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Cooking Out, Minoan Style

jerolyn morrison minoan dinner at penland

Jerolyn Morrison

 

A few weeks ago, students in Penland’s spring session had a special meal that included lentils, chick peas, and other dishes cooked using methods reconstructed through artifacts from the late Minoan civilization of 1200 – 1500 B.C.E. The dishes were cooked over glowing coals in earthenware pots made by students in Cynthia Bringle’s spring workshop. The project was led by Jerolyn Morrison, who was a guest teacher for two weeks.

Jerolyn’s history with Penland goes back to 1996, when she came as a student just after finishing her B.A. in ceramics at Baylor University. She spent most of the next four years at the school, serving variously as studio assistant, coffee house manager, breakfast cook, and volunteer coordinator for the auction. During this time, she says, she became interested in the “life of the object.” This interest led her to a Masters in anthropology, a Fulbright for study in Greece, and, most recently, a Ph.D in archeology from the University of Leicester in England.

 

jerolyn morrison minoan dinner at Penland

Taste testing

 

The teaching and cooking she did this spring at Penland were based on her Ph.D. project, which involved reproducing both Minoan cookpots and cooking. Drawing on 100 years of archeology, she began reproducing the cookpots using the local clay in Crete. Then, working from studies of charred food remains, burnt seeds, and residue extracted from 3,000-year-old pots, she assembled what she refers to as the Minoan grocery list. “The clay, the pots, the wood that was burned, the food that was being cooked: once you have this,” she said, “then it’s interpretive.” Which is to say, there’s no way to know exactly how Minoan food tasted. She also had to learn, through experimentation, how to cook in the three-legged earthenware pots. Present day residents of Crete, she explained, still cook on open fires, but they have forgotten how to cook in ceramic pots.

Having completed her Ph.D., Jerolyn continues to live part of the year in Crete where she runs a business called Minoan Tastes that caters special events using the pots, techniques, and recipes she developed through this work. A cookbook is in process. “It mixes anthropology and archeology in a way that’s informative rather than academic,” she said.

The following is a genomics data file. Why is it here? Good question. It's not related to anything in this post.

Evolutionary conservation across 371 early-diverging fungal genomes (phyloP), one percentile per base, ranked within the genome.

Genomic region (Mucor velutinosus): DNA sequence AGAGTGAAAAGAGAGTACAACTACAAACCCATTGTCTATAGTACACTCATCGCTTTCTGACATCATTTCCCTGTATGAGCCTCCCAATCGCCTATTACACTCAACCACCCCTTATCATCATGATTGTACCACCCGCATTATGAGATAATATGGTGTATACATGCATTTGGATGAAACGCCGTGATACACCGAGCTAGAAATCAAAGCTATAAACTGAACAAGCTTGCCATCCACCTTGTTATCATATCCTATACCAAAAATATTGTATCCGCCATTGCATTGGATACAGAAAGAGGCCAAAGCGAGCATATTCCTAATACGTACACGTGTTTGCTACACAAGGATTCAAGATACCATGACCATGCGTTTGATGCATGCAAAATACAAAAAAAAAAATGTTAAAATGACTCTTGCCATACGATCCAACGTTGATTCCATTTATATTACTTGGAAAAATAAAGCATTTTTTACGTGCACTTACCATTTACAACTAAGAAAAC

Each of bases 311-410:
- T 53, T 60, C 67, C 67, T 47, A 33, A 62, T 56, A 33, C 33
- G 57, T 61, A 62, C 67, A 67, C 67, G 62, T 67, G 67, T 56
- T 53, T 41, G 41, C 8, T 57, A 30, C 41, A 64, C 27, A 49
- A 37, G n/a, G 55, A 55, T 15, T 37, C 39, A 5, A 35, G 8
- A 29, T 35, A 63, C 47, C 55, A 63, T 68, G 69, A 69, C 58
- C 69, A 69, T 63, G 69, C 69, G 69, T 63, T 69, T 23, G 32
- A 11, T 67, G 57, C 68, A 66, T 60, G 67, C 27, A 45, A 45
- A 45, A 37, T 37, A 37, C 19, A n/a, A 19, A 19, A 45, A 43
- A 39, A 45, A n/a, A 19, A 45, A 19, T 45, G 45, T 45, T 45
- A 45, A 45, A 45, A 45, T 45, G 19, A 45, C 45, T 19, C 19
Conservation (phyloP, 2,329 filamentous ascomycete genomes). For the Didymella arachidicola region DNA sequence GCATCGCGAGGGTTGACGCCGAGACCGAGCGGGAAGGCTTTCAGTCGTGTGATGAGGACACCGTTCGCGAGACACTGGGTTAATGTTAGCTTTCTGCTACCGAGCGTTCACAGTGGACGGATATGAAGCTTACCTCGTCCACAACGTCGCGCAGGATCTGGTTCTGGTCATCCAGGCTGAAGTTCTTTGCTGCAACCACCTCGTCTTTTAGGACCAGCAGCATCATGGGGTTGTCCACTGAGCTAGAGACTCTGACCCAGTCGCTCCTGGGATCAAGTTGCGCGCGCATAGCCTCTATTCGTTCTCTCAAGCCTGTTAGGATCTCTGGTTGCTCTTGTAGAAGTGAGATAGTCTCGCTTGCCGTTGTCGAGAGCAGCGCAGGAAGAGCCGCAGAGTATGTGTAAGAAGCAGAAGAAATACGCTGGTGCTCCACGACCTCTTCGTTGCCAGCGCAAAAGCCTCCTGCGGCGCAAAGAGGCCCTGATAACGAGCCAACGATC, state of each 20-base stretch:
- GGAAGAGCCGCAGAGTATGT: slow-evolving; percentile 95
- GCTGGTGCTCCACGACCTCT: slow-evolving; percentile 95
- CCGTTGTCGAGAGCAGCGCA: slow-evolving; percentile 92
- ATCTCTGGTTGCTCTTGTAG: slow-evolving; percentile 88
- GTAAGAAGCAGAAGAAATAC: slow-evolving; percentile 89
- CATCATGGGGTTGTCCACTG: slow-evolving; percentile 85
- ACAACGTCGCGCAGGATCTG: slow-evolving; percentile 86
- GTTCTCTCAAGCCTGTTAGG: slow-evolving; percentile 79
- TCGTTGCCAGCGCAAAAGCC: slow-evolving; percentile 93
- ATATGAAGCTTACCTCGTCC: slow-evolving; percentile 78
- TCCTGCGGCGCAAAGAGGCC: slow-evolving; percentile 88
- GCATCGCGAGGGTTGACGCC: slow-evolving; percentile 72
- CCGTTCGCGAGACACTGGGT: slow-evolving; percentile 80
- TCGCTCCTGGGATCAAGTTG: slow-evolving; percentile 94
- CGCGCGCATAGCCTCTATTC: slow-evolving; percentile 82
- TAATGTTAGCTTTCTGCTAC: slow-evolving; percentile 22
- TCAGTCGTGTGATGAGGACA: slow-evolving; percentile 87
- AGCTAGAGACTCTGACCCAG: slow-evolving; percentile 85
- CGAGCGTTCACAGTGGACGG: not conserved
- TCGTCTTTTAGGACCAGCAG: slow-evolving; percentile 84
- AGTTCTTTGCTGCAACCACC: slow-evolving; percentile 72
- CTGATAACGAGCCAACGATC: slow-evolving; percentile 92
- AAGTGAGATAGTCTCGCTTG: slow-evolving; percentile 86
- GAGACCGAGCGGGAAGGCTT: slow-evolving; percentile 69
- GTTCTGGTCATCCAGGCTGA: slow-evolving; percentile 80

jerolyn morrison minoan dinner at Penland

Flatbread over the coals

 

Her recent stint at Penland was literally a dream come true. “I had this dream, an actual dream,” she said, “ that I was doing this at Penland. So I called Cynthia Bringle to ask her if there was any way I could make this happen. She was, at that moment, planning her spring workshop and invited me to join her for a few weeks.”

“It was great,” she said. “We got to talk about archeology and pottery as we were working. The rest of the workshop was throwing and these pots are all made with handbuilding techniques, so it expanded the scope of the class that way.”

 

jerolyn morrison minoan dinner at penland

There were benefits for Jerolyn as well. She appreciated that her Penland students did not stick to reproducing traditional Minoan cookware. “They decorated the pots, which the Minoans didn’t do,” she explained. “And they had no cultural constraints about what the pots should be. It was freeing, and I’d like to work a little more like that. This was a gift they gave back to me.”

 

jerolyn morrison minoan dinner at penland

And there was consensus that the dinner was delicious.

 

jerolyn morrison minoan dinner at penland

Cynthia Bringle, Jerolyn, and the whole class.

 

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Photo(s) of the Week: Easter Eggs!

Clay
Clay
Paper
Look-through
Muybridge photo eggs
Steel
Glass
Hand-decorated duck egg
Bunny eggs
Metal
Wood
Quilted cloth
Yeah, we got 'em.

Here are a few of the handmade eggs that showed up for our annual Easter egg hunt. It’s possible that a few of them are still out there…

 

 

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Photo(s) of the Week: Community Open House 2015

Mobiles in the school store
Metals (enameling)
Clay
Clay
Letterpress/books
Letterpress/books
Wood
Wood
Blacksmithing
Photo
Photo (in the darkroom)
Hot glass
Flameworking
Flameworking
Pastepaper painting
Weaving